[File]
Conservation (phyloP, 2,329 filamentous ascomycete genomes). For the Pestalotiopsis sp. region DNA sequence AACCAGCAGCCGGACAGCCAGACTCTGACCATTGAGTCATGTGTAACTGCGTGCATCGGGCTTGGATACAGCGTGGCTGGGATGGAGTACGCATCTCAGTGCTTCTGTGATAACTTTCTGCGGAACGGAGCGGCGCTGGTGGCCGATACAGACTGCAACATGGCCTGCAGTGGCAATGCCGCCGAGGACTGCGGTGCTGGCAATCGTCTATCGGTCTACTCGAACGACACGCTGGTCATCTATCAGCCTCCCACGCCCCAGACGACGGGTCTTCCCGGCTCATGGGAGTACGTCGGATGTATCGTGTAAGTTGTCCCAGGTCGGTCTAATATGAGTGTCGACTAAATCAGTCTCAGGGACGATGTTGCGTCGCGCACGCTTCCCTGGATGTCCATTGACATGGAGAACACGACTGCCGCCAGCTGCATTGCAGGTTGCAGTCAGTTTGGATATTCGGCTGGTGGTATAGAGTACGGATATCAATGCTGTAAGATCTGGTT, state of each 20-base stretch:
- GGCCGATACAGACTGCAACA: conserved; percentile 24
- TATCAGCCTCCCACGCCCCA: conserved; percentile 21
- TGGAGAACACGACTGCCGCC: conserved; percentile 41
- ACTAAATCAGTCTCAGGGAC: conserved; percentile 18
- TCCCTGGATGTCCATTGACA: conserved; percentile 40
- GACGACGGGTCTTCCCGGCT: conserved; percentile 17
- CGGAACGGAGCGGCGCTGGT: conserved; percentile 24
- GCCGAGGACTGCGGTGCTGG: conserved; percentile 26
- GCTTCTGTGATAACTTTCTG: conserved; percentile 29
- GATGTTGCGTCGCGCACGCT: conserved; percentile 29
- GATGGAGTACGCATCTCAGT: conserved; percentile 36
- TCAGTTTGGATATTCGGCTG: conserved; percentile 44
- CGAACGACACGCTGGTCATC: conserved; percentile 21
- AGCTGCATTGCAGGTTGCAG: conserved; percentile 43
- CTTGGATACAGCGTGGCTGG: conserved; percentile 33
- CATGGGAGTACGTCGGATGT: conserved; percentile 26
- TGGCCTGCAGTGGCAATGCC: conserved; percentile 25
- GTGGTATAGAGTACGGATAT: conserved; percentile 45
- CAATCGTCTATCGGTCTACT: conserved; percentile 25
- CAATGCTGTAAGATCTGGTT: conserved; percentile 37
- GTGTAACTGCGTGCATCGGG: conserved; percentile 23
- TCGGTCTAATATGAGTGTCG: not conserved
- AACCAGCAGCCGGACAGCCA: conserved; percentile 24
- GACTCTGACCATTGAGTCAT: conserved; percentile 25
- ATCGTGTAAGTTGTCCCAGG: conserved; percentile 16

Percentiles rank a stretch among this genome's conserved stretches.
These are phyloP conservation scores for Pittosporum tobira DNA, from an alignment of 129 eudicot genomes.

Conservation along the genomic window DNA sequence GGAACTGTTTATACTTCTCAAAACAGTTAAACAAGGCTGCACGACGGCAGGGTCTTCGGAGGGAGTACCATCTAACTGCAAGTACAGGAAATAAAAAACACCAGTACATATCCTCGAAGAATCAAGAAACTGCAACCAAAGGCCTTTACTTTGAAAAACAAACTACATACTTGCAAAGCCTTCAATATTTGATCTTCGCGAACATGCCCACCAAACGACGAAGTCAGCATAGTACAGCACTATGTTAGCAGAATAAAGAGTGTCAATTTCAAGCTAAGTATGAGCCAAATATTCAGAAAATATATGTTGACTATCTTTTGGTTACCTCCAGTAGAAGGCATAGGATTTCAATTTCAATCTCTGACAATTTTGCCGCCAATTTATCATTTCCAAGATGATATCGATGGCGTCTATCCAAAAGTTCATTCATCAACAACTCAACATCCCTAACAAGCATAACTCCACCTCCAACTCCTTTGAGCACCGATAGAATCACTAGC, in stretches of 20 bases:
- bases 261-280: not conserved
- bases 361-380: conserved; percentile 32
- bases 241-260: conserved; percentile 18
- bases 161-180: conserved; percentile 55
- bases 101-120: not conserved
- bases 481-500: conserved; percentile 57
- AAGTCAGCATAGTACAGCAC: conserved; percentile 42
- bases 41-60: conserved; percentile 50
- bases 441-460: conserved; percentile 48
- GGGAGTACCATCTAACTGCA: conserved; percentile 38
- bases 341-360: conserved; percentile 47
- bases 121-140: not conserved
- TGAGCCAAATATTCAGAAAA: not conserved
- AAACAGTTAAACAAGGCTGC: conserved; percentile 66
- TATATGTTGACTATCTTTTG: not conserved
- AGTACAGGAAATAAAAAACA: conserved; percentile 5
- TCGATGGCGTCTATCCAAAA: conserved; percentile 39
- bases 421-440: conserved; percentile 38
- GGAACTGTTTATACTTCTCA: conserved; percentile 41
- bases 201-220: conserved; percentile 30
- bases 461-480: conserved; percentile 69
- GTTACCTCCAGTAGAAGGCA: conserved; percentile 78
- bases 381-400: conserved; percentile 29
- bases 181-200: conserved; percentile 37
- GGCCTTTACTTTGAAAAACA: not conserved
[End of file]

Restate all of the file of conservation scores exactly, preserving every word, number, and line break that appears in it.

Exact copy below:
Conservation (phyloP, 2,329 filamentous ascomycete genomes). For the Pestalotiopsis sp. region DNA sequence AACCAGCAGCCGGACAGCCAGACTCTGACCATTGAGTCATGTGTAACTGCGTGCATCGGGCTTGGATACAGCGTGGCTGGGATGGAGTACGCATCTCAGTGCTTCTGTGATAACTTTCTGCGGAACGGAGCGGCGCTGGTGGCCGATACAGACTGCAACATGGCCTGCAGTGGCAATGCCGCCGAGGACTGCGGTGCTGGCAATCGTCTATCGGTCTACTCGAACGACACGCTGGTCATCTATCAGCCTCCCACGCCCCAGACGACGGGTCTTCCCGGCTCATGGGAGTACGTCGGATGTATCGTGTAAGTTGTCCCAGGTCGGTCTAATATGAGTGTCGACTAAATCAGTCTCAGGGACGATGTTGCGTCGCGCACGCTTCCCTGGATGTCCATTGACATGGAGAACACGACTGCCGCCAGCTGCATTGCAGGTTGCAGTCAGTTTGGATATTCGGCTGGTGGTATAGAGTACGGATATCAATGCTGTAAGATCTGGTT, state of each 20-base stretch:
- GGCCGATACAGACTGCAACA: conserved; percentile 24
- TATCAGCCTCCCACGCCCCA: conserved; percentile 21
- TGGAGAACACGACTGCCGCC: conserved; percentile 41
- ACTAAATCAGTCTCAGGGAC: conserved; percentile 18
- TCCCTGGATGTCCATTGACA: conserved; percentile 40
- GACGACGGGTCTTCCCGGCT: conserved; percentile 17
- CGGAACGGAGCGGCGCTGGT: conserved; percentile 24
- GCCGAGGACTGCGGTGCTGG: conserved; percentile 26
- GCTTCTGTGATAACTTTCTG: conserved; percentile 29
- GATGTTGCGTCGCGCACGCT: conserved; percentile 29
- GATGGAGTACGCATCTCAGT: conserved; percentile 36
- TCAGTTTGGATATTCGGCTG: conserved; percentile 44
- CGAACGACACGCTGGTCATC: conserved; percentile 21
- AGCTGCATTGCAGGTTGCAG: conserved; percentile 43
- CTTGGATACAGCGTGGCTGG: conserved; percentile 33
- CATGGGAGTACGTCGGATGT: conserved; percentile 26
- TGGCCTGCAGTGGCAATGCC: conserved; percentile 25
- GTGGTATAGAGTACGGATAT: conserved; percentile 45
- CAATCGTCTATCGGTCTACT: conserved; percentile 25
- CAATGCTGTAAGATCTGGTT: conserved; percentile 37
- GTGTAACTGCGTGCATCGGG: conserved; percentile 23
- TCGGTCTAATATGAGTGTCG: not conserved
- AACCAGCAGCCGGACAGCCA: conserved; percentile 24
- GACTCTGACCATTGAGTCAT: conserved; percentile 25
- ATCGTGTAAGTTGTCCCAGG: conserved; percentile 16

Percentiles rank a stretch among this genome's conserved stretches.
These are phyloP conservation scores for Pittosporum tobira DNA, from an alignment of 129 eudicot genomes.

Conservation along the genomic window DNA sequence GGAACTGTTTATACTTCTCAAAACAGTTAAACAAGGCTGCACGACGGCAGGGTCTTCGGAGGGAGTACCATCTAACTGCAAGTACAGGAAATAAAAAACACCAGTACATATCCTCGAAGAATCAAGAAACTGCAACCAAAGGCCTTTACTTTGAAAAACAAACTACATACTTGCAAAGCCTTCAATATTTGATCTTCGCGAACATGCCCACCAAACGACGAAGTCAGCATAGTACAGCACTATGTTAGCAGAATAAAGAGTGTCAATTTCAAGCTAAGTATGAGCCAAATATTCAGAAAATATATGTTGACTATCTTTTGGTTACCTCCAGTAGAAGGCATAGGATTTCAATTTCAATCTCTGACAATTTTGCCGCCAATTTATCATTTCCAAGATGATATCGATGGCGTCTATCCAAAAGTTCATTCATCAACAACTCAACATCCCTAACAAGCATAACTCCACCTCCAACTCCTTTGAGCACCGATAGAATCACTAGC, in stretches of 20 bases:
- bases 261-280: not conserved
- bases 361-380: conserved; percentile 32
- bases 241-260: conserved; percentile 18
- bases 161-180: conserved; percentile 55
- bases 101-120: not conserved
- bases 481-500: conserved; percentile 57
- AAGTCAGCATAGTACAGCAC: conserved; percentile 42
- bases 41-60: conserved; percentile 50
- bases 441-460: conserved; percentile 48
- GGGAGTACCATCTAACTGCA: conserved; percentile 38
- bases 341-360: conserved; percentile 47
- bases 121-140: not conserved
- TGAGCCAAATATTCAGAAAA: not conserved
- AAACAGTTAAACAAGGCTGC: conserved; percentile 66
- TATATGTTGACTATCTTTTG: not conserved
- AGTACAGGAAATAAAAAACA: conserved; percentile 5
- TCGATGGCGTCTATCCAAAA: conserved; percentile 39
- bases 421-440: conserved; percentile 38
- GGAACTGTTTATACTTCTCA: conserved; percentile 41
- bases 201-220: conserved; percentile 30
- bases 461-480: conserved; percentile 69
- GTTACCTCCAGTAGAAGGCA: conserved; percentile 78
- bases 381-400: conserved; percentile 29
- bases 181-200: conserved; percentile 37
- GGCCTTTACTTTGAAAAACA: not conserved